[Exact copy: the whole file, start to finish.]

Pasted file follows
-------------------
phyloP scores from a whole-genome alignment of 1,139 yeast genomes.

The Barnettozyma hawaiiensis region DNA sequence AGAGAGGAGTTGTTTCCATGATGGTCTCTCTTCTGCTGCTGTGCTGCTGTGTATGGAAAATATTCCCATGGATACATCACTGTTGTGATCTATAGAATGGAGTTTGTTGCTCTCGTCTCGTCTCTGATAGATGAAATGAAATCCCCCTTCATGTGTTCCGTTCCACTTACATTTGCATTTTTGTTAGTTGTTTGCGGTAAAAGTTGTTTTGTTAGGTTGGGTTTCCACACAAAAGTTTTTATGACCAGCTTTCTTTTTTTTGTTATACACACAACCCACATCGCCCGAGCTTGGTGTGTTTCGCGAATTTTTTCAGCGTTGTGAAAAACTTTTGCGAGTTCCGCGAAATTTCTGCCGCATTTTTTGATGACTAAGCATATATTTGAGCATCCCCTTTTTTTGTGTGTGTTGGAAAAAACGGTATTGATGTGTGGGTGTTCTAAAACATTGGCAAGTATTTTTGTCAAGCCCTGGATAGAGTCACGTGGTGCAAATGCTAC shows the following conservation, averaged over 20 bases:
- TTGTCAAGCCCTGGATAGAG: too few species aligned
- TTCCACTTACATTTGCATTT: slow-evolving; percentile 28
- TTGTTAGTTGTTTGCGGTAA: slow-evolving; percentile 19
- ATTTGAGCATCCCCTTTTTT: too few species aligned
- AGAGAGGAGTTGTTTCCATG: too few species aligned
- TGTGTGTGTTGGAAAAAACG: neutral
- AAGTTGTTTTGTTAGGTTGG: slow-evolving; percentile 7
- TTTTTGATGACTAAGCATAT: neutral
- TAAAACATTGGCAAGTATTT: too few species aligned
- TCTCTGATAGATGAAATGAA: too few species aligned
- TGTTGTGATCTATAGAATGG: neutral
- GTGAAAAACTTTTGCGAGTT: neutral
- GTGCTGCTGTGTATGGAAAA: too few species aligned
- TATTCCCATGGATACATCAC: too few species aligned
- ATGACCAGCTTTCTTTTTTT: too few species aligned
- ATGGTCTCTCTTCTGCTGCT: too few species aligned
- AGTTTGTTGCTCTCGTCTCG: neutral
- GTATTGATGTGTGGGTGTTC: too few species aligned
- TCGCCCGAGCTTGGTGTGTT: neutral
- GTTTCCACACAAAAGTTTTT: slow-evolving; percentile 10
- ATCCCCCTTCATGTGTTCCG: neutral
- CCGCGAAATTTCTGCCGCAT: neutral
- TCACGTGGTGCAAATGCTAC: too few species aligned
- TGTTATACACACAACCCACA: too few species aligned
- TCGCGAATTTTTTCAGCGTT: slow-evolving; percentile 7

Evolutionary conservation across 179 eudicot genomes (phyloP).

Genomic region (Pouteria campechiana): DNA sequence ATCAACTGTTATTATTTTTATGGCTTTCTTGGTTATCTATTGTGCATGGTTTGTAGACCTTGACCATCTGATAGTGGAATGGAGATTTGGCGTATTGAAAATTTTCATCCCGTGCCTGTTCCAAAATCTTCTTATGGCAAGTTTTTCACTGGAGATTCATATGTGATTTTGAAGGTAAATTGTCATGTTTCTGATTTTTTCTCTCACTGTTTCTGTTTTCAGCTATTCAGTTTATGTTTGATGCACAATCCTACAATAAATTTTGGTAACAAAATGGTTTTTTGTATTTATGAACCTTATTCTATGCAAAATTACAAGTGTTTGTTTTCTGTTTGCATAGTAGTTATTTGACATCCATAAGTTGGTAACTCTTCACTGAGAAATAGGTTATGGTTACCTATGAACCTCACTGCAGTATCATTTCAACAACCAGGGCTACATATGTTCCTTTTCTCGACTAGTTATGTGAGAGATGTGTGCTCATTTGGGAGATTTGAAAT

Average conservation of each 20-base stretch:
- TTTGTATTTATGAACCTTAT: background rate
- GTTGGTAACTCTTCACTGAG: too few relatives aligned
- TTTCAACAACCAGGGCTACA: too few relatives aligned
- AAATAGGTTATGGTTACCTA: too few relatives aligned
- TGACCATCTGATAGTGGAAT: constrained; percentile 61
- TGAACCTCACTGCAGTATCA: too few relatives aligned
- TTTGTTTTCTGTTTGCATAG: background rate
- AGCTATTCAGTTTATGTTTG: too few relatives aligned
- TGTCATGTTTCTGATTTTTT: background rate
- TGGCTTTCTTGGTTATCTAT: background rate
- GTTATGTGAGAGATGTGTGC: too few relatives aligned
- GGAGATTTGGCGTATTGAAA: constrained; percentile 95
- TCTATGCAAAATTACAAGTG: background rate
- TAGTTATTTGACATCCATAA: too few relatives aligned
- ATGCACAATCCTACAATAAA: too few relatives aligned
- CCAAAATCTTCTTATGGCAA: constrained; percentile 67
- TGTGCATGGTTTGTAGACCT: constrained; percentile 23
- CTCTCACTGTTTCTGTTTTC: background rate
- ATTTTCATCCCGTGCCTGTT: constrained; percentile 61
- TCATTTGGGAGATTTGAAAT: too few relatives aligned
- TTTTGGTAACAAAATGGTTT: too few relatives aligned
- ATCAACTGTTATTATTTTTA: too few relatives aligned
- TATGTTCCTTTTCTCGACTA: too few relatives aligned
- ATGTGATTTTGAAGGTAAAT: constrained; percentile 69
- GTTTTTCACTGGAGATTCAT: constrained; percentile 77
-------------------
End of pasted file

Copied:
phyloP scores from a whole-genome alignment of 1,139 yeast genomes.

The Barnettozyma hawaiiensis region DNA sequence AGAGAGGAGTTGTTTCCATGATGGTCTCTCTTCTGCTGCTGTGCTGCTGTGTATGGAAAATATTCCCATGGATACATCACTGTTGTGATCTATAGAATGGAGTTTGTTGCTCTCGTCTCGTCTCTGATAGATGAAATGAAATCCCCCTTCATGTGTTCCGTTCCACTTACATTTGCATTTTTGTTAGTTGTTTGCGGTAAAAGTTGTTTTGTTAGGTTGGGTTTCCACACAAAAGTTTTTATGACCAGCTTTCTTTTTTTTGTTATACACACAACCCACATCGCCCGAGCTTGGTGTGTTTCGCGAATTTTTTCAGCGTTGTGAAAAACTTTTGCGAGTTCCGCGAAATTTCTGCCGCATTTTTTGATGACTAAGCATATATTTGAGCATCCCCTTTTTTTGTGTGTGTTGGAAAAAACGGTATTGATGTGTGGGTGTTCTAAAACATTGGCAAGTATTTTTGTCAAGCCCTGGATAGAGTCACGTGGTGCAAATGCTAC shows the following conservation, averaged over 20 bases:
- TTGTCAAGCCCTGGATAGAG: too few species aligned
- TTCCACTTACATTTGCATTT: slow-evolving; percentile 28
- TTGTTAGTTGTTTGCGGTAA: slow-evolving; percentile 19
- ATTTGAGCATCCCCTTTTTT: too few species aligned
- AGAGAGGAGTTGTTTCCATG: too few species aligned
- TGTGTGTGTTGGAAAAAACG: neutral
- AAGTTGTTTTGTTAGGTTGG: slow-evolving; percentile 7
- TTTTTGATGACTAAGCATAT: neutral
- TAAAACATTGGCAAGTATTT: too few species aligned
- TCTCTGATAGATGAAATGAA: too few species aligned
- TGTTGTGATCTATAGAATGG: neutral
- GTGAAAAACTTTTGCGAGTT: neutral
- GTGCTGCTGTGTATGGAAAA: too few species aligned
- TATTCCCATGGATACATCAC: too few species aligned
- ATGACCAGCTTTCTTTTTTT: too few species aligned
- ATGGTCTCTCTTCTGCTGCT: too few species aligned
- AGTTTGTTGCTCTCGTCTCG: neutral
- GTATTGATGTGTGGGTGTTC: too few species aligned
- TCGCCCGAGCTTGGTGTGTT: neutral
- GTTTCCACACAAAAGTTTTT: slow-evolving; percentile 10
- ATCCCCCTTCATGTGTTCCG: neutral
- CCGCGAAATTTCTGCCGCAT: neutral
- TCACGTGGTGCAAATGCTAC: too few species aligned
- TGTTATACACACAACCCACA: too few species aligned
- TCGCGAATTTTTTCAGCGTT: slow-evolving; percentile 7

Evolutionary conservation across 179 eudicot genomes (phyloP).

Genomic region (Pouteria campechiana): DNA sequence ATCAACTGTTATTATTTTTATGGCTTTCTTGGTTATCTATTGTGCATGGTTTGTAGACCTTGACCATCTGATAGTGGAATGGAGATTTGGCGTATTGAAAATTTTCATCCCGTGCCTGTTCCAAAATCTTCTTATGGCAAGTTTTTCACTGGAGATTCATATGTGATTTTGAAGGTAAATTGTCATGTTTCTGATTTTTTCTCTCACTGTTTCTGTTTTCAGCTATTCAGTTTATGTTTGATGCACAATCCTACAATAAATTTTGGTAACAAAATGGTTTTTTGTATTTATGAACCTTATTCTATGCAAAATTACAAGTGTTTGTTTTCTGTTTGCATAGTAGTTATTTGACATCCATAAGTTGGTAACTCTTCACTGAGAAATAGGTTATGGTTACCTATGAACCTCACTGCAGTATCATTTCAACAACCAGGGCTACATATGTTCCTTTTCTCGACTAGTTATGTGAGAGATGTGTGCTCATTTGGGAGATTTGAAAT

Average conservation of each 20-base stretch:
- TTTGTATTTATGAACCTTAT: background rate
- GTTGGTAACTCTTCACTGAG: too few relatives aligned
- TTTCAACAACCAGGGCTACA: too few relatives aligned
- AAATAGGTTATGGTTACCTA: too few relatives aligned
- TGACCATCTGATAGTGGAAT: constrained; percentile 61
- TGAACCTCACTGCAGTATCA: too few relatives aligned
- TTTGTTTTCTGTTTGCATAG: background rate
- AGCTATTCAGTTTATGTTTG: too few relatives aligned
- TGTCATGTTTCTGATTTTTT: background rate
- TGGCTTTCTTGGTTATCTAT: background rate
- GTTATGTGAGAGATGTGTGC: too few relatives aligned
- GGAGATTTGGCGTATTGAAA: constrained; percentile 95
- TCTATGCAAAATTACAAGTG: background rate
- TAGTTATTTGACATCCATAA: too few relatives aligned
- ATGCACAATCCTACAATAAA: too few relatives aligned
- CCAAAATCTTCTTATGGCAA: constrained; percentile 67
- TGTGCATGGTTTGTAGACCT: constrained; percentile 23
- CTCTCACTGTTTCTGTTTTC: background rate
- ATTTTCATCCCGTGCCTGTT: constrained; percentile 61
- TCATTTGGGAGATTTGAAAT: too few relatives aligned
- TTTTGGTAACAAAATGGTTT: too few relatives aligned
- ATCAACTGTTATTATTTTTA: too few relatives aligned
- TATGTTCCTTTTCTCGACTA: too few relatives aligned
- ATGTGATTTTGAAGGTAAAT: constrained; percentile 69
- GTTTTTCACTGGAGATTCAT: constrained; percentile 77